It didn't take teams very long to figure out their best shot at winning the All-Star race would be in the first 20 laps.
What few predicted, though, was that the new format would encourage drivers to take it easy for portions of Saturday night's $1 million race at Charlotte Motor Speedway. Now fans are upset winner Jimmie Johnson essentially sandbagged for 60 or so laps before turning it up for a final charge to his third All-Star race victory.
"Everybody knew if you could win that first segment, you could control the night," said Johnson, who indeed won the first of four 20-lap segments.
Under the format for this year's race, the winners of each of the first four 20-lap segments lined up 1-through-4 for the mandatory trip down pit road. Once there, it was a race to simply be the first drivers to get back on the track for the final 10-lap sprint to the finish.
So Johnson claimed the first segment, then faded to the back of field for next three segments. Matt Kenseth joined him at the rear after winning the second segment, and although Brad Keselowski was reluctant to follow the same strategy, he also went to the back when his team insisted it was the best strategy after the third segment.
"Obviously there was a debate whether or not to run hard or conserve your stuff," Keselowski said. "I hate conserving race cars. They're meant to run hard. I just wanted to make sure that everybody on my team was on the same plan, and they were. So I've got to do what they tell me."
It wasn't all that popular for race fans, who seemed nonplussed by the three-wide racing through the pack that accentuated several of the opening segments. Instead, many seemed annoyed that Johnson, Kenseth and Keselowski had no incentive to race once they won their segments.
Johnson, who claimed "when the rules came down, every crew chief in the garage area realized the importance of that first segment," was reluctant to criticize the latest All-Star race format. It was the eighth change to the format since the race was created in 1985.
"That's going to be tough for me to knock the system after how our night went because it just worked out exactly how we'd hoped," he said.
But NASCAR has long touted its All-Star event as the only one in professional sports where the participants actually try hard, and Saturday night managed to discredit that theory.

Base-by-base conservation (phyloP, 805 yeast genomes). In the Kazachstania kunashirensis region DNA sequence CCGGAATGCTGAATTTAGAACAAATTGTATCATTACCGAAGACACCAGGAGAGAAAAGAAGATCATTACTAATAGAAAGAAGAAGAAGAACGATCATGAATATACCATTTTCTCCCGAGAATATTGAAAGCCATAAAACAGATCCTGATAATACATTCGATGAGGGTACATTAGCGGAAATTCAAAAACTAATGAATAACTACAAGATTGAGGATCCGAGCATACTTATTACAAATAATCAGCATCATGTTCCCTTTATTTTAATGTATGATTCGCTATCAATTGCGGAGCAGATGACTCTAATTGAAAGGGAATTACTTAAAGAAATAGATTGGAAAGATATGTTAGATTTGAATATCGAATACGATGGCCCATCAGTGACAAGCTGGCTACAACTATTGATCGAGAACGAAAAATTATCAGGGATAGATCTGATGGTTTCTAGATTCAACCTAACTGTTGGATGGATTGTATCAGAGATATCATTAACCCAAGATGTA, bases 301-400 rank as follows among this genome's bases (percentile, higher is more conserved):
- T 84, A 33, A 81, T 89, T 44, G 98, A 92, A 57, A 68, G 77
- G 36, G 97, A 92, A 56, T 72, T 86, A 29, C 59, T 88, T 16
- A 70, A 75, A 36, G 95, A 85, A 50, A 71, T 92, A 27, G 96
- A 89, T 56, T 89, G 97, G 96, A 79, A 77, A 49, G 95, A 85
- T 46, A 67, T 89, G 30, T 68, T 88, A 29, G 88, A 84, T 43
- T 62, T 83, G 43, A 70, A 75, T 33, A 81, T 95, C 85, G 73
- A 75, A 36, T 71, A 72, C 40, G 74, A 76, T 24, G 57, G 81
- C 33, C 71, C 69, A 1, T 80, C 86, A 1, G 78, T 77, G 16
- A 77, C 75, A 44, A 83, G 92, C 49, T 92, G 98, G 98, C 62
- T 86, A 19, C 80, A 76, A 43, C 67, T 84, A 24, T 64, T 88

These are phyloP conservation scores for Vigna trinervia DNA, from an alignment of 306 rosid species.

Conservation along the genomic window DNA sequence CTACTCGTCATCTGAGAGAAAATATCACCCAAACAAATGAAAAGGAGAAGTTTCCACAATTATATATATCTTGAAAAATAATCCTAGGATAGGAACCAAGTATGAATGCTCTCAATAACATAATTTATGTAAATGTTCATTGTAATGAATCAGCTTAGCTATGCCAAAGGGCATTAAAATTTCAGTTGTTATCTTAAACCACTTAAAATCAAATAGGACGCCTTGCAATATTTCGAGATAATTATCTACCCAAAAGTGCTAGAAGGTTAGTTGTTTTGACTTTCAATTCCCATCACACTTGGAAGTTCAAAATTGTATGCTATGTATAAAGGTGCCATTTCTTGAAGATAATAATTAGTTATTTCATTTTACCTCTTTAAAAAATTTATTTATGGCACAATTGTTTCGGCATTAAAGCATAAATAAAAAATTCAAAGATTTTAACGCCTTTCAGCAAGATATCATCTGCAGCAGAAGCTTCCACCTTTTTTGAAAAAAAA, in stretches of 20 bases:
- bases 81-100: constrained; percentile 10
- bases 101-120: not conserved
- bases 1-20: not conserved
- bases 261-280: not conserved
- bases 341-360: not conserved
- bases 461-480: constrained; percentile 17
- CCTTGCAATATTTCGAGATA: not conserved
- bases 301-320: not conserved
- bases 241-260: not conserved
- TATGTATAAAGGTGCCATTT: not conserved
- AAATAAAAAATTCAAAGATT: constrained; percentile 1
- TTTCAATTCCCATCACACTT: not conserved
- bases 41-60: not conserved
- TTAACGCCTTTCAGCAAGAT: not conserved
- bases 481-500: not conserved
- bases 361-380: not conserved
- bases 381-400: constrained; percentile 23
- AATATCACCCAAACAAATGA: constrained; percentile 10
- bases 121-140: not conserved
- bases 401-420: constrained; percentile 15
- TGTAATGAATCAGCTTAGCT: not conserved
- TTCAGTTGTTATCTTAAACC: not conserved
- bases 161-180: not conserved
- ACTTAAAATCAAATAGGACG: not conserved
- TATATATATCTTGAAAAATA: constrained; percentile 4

It was clearly difficult for runner-up Keselowski, who made a solid attempt at sugarcoating the strategy of just riding around at the back of the field. He didn't seem all that believable, though, following his second-place finish.
"I'll race whatever rules you have," he said. "I'll race as hard as it takes to win. That was what it took to win. So, you know, I can't say I feel great about it. Happy that we were good enough to win one of the segments."
There are also new questions about the length of the final segment.
The idea of making it just 10 laps was obviously to create a frantic, all-out, sprint to the $1 million prize. But Carl Edwards proved last year that if a driver can get a good start, he can build enough of a lead that can't be overcome in 10 laps.
After Johnson won the race down pit road on Saturday night, he, too, got a good restart and checked out from the rest of the field. Nobody had a chance to catch him in such a short sprint, but Keselowski said Johnson was so good, he wouldn't have been able to catch him in 100 laps.
Kenseth, who restarted second and finished third, thought 10 laps gave Johnson a decided advantage.
"You got somebody as fast as him out front, there was no way I was going to have a shot in 10 laps," Kenseth said. "Ten laps is kind of short, but yet the fastest car was out front. It was hard to beat that."
Regardless of the format, the consensus among drivers seemed to be that the best car won the race. And for Johnson, it put him alongside the late Dale Earnhardt and teammate Jeff Gordon as the only drivers to win three All-Star races.
Johnson's win came a week after he gave team owner Rick Hendrick his 200th Cup victory with a win at Darlington. With five Sprint Cup championships on his resume, this latest All-Star win was yet another feat in Johnson's bid to rewrite the record books.
"I've got a lot of years left ahead of myself," he said. "I want to leave my mark in this sport when I hang up my helmet. We're doing a great job of that."